In addition, when I am adequately grounded within the trinity in my mind, body, heart (soul) I can start to work with the body of Christ by ploughing the land so that I can bear fruits of a heavenly nature. I want to see God’s lessons, mercy and love all around me (eyes of the body). I want to serve my fellow creature like Jesus, when he washed the feet of His disciples (hands of the body). I want to be taught by Jesus like His disciples who followed Him (mind of the body). I want to use my mouth to exhort, admonish and encourage the weary through prayer and scripture ( mouth of the body). I want my hands to be blessed like our Saviours when He fed the five loaves of bread and two fish to the hungry. I want hands that are never closed to my brethren in need, and always open to receive God’s blessing. I want a heart of compassion (heart of the body) like our Jehovah who died on the cross for our salvation.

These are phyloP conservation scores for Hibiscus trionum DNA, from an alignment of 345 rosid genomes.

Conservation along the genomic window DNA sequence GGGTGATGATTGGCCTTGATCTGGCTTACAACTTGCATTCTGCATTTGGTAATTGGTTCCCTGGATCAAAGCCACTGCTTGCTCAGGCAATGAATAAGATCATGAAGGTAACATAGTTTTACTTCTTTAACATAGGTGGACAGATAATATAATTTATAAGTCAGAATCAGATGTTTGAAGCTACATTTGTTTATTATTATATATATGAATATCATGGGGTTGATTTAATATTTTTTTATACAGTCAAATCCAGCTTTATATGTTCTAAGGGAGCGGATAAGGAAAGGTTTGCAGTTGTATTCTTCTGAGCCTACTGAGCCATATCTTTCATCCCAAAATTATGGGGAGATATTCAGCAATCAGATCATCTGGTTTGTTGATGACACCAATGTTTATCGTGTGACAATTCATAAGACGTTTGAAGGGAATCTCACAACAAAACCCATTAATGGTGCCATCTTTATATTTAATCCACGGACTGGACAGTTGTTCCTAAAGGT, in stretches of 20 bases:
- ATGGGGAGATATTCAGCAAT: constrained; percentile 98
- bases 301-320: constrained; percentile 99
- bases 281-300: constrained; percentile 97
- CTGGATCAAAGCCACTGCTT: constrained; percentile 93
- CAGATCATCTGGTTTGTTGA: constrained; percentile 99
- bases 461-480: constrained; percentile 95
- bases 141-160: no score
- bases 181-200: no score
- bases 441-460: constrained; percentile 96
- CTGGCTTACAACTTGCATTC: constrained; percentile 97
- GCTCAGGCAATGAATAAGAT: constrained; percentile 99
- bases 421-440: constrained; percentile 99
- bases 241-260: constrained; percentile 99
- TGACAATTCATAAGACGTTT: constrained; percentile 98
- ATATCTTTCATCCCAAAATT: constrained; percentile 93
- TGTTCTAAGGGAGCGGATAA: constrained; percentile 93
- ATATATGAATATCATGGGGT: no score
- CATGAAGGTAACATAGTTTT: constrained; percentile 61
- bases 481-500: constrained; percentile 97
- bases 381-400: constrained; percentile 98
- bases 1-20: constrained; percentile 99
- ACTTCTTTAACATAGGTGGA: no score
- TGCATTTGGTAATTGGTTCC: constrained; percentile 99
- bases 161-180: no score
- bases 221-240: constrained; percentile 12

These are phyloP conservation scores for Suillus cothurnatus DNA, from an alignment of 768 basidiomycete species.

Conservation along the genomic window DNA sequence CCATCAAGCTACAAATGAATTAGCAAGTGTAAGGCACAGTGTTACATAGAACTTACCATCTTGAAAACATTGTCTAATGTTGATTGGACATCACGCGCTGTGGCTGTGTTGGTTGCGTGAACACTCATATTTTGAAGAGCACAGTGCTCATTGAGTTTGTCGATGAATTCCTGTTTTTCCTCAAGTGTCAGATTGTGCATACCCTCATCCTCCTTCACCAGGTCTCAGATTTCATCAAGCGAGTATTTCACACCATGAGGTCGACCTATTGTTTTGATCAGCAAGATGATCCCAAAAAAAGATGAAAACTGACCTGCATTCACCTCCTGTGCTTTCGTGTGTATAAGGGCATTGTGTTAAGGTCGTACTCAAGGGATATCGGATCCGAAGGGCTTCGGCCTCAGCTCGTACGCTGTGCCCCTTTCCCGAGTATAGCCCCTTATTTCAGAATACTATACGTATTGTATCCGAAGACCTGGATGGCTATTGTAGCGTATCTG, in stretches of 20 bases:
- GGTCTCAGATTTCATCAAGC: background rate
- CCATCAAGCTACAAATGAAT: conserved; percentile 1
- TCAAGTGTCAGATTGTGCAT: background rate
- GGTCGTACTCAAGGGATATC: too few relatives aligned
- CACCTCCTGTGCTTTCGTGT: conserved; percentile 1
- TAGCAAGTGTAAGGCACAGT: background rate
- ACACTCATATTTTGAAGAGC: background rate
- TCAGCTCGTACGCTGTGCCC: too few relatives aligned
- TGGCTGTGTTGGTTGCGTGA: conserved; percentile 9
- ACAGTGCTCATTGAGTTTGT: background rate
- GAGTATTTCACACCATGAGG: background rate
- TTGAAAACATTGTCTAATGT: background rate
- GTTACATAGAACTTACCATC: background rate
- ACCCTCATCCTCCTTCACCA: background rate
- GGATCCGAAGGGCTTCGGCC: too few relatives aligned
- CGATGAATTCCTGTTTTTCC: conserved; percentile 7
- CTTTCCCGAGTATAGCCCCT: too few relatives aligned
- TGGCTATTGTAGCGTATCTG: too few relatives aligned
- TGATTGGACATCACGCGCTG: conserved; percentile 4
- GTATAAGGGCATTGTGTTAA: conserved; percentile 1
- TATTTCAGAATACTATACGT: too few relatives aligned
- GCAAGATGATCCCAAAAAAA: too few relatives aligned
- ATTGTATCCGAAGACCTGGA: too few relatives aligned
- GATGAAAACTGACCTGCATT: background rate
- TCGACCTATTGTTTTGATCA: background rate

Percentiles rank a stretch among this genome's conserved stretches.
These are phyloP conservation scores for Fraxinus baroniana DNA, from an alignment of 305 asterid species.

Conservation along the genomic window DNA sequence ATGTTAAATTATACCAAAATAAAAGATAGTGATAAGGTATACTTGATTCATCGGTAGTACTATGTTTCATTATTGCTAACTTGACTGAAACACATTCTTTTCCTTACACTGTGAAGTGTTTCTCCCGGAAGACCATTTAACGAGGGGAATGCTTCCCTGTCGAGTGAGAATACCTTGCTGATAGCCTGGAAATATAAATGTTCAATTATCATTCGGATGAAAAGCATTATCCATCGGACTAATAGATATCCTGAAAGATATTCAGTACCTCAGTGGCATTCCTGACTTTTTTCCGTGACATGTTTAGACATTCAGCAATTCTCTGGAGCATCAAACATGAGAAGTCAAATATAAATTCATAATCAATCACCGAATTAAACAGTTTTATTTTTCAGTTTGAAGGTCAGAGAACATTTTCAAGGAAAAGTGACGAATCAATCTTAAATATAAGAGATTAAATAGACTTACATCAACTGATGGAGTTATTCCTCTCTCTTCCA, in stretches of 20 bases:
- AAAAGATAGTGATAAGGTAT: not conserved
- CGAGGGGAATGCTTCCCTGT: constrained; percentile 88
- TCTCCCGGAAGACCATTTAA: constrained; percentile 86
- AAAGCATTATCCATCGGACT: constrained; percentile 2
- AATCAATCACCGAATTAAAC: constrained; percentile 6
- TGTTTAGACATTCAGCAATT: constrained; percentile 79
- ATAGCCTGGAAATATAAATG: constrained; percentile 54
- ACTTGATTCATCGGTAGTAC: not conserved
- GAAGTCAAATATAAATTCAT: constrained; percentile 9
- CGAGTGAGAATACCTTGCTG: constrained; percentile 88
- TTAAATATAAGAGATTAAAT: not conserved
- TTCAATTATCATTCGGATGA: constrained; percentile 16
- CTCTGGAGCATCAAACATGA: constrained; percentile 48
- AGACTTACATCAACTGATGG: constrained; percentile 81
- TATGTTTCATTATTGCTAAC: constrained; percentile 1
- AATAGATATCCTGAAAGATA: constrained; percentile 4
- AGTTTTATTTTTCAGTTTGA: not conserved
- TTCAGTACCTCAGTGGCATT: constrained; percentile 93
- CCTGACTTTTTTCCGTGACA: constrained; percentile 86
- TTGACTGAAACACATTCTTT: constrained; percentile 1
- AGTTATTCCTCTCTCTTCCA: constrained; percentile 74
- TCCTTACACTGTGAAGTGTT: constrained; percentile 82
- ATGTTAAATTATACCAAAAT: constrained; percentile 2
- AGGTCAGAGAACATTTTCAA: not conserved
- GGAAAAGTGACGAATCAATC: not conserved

In conclusion, if we are to be like our holy and devout Jesus we must be like mustard seed deeply rooted in Christ. We are to give everything unto Him, and never lose our faith in him. When we are strengthened in Him we can branch out towards our fellow man, to shed light on a better path. Through our gifts we work together to be the sunlight that shines though some one elses cloudy day. I hope that you are reminded that you are worthy and placed within his body. I hope that you are inspired to grow within your spiritual relationship with your creator. But most of all I hope that you find and grow within your life’s purpose and spread the love of God like he did when he sent his only begotten Son to show us His truth, way and indescribable love.

 

 

 

                                                                               

                                                       

 

                                                            References

Law. W (1761). A serious Call to a devout and Holy Life. London: Printed for William Innys at the West End of St Pauls.